Eating the Good Life with Diabetic-Compatible Substitutions that Work
This article was written by Ward Alper, a type 2 diabetic and chef who lives and eats decadently in Portland, Maine. Since his diagnosis more than five years ago, Ward has refocused his recipes and eating to support his diabetic health.
It does not matter if it is good for you or better for you or what you SHOULD do; if you don’t like it, you probably won’t eat it.
Bottom line is that there are some foods that have to be eaten in moderation, or you have to find a substitute that gives you the same sense of the food that satisfies you on all levels: taste, texture, body, look and most important emotional. Finding a “pasta” form that I could use in my grandmother’s chicken soup was as much an emotional experience as it was an eating sense.
Diabetic-Compatible Substitutions that Work
I have talked and sung the praises of spaghetti squash as a substitute for pasta in casseroles, “mac” and cheese, and even as a dessert in my recipe for “new/old-fashioned rice pudding.” I look forward to making these dishes for my family and friends. Spaghetti squash works really well for these dishes. Where it doesn’t work well (for me) is with spaghetti sauce and meatballs.
I saw a recipe today that used polenta, a corn meal substitute for pasta, but polenta has far too many carbs for my diet. This is the perfect place to substitute spaghetti squash for a high-carbohydrate food. I often serve the spaghetti squash with butter and Parmesan cheese, and we really enjoy eating it. Polenta is basically corn meal cooked with water or milk, butter and Parmesan cheese. It is a perfect swap. It has the same sense and texture in the original dish, and the carbohydrate grams are less than half that of the polenta.
Substituting some of the flour in my baking with toasted ground nuts not only works but actually makes my desserts even better. Sure, I have to add a little sour cream and baking soda to my cake batters to help them rise, but that too adds moistness and flavor to my cakes. The ground nuts and flour combination also works as a “breading” for chicken. Parmesan cheese also works very well in combination with a “little” flour for a breading. Both the nuts and the cheese add a little “extra” flavor and texture to a poor boneless chicken breast.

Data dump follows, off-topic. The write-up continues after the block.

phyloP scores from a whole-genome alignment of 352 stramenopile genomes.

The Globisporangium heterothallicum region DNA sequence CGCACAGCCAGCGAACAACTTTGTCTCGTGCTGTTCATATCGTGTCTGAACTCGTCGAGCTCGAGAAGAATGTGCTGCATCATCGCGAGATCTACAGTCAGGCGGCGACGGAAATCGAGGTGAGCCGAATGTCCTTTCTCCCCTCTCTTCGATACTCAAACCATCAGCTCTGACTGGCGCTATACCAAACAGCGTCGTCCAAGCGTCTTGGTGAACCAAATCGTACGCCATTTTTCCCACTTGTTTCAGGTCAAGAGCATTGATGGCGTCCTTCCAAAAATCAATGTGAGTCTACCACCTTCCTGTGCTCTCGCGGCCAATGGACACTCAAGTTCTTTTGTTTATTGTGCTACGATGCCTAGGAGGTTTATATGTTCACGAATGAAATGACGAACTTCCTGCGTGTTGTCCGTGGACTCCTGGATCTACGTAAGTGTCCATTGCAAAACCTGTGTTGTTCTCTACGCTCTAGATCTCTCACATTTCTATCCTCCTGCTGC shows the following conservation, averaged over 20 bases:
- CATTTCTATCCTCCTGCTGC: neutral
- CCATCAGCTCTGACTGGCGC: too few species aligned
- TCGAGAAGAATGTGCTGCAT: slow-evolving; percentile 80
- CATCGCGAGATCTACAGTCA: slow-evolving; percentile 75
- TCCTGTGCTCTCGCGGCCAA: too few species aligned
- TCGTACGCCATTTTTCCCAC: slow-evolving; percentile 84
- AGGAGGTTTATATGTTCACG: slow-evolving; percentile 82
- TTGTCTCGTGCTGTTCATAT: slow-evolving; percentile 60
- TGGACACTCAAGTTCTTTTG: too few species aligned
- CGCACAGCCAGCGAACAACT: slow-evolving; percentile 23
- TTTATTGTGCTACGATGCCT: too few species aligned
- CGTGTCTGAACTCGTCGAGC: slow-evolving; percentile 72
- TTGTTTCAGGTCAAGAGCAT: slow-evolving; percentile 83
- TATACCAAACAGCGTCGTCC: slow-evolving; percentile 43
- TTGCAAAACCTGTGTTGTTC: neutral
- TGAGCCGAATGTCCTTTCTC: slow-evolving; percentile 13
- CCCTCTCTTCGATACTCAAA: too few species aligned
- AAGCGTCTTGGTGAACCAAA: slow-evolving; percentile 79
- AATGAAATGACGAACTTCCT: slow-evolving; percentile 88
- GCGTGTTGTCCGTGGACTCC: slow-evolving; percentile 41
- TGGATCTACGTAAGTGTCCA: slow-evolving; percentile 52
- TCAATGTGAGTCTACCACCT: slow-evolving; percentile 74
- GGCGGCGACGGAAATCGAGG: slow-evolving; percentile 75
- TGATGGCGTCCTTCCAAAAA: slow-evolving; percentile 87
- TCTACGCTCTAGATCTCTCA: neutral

Spinach has always been a favorite vegetable of mine. It makes a great base for Chicken Parmesan or any recipe using a chicken breast. It is a great stuffing for chicken mixed with some toasted nuts and Parmesan cheese. Or, if meat is not your thing, spinach makes a great filling for mushrooms either as an appetizer or whole meal.
I love cauliflower as a substitution for potato so much that I don’t even think about not using mashed cauliflower to catch the gravy and make lakes, rivers and damns on my plate of Gallic Pot Roast. Cauliflower au Gratin is as good as Potato au Gratin and just as easy to make. It actually cooks in less time.
For those of you, like me, who really miss rice, cauliflower makes a great substitution for that as well (recipe below). It is not the same taste, but for texture and low-carb bulk on your plate, it works very well.
It is possible to eat the good life even if you have diabetes. I have found all of these substitutions easier and more delicious than when I was told (100 years ago) to cut back on salt and tried using salt substitutes or just cutting way back or leaving the salt out of a recipe.
Enjoy, be happy, be healthy, be creative, and BE DECADENT!
Get more nutrition tips and recipe ideas from Ward Alper, the Decadent Diabetic, on his website.
Image credit: SheKnows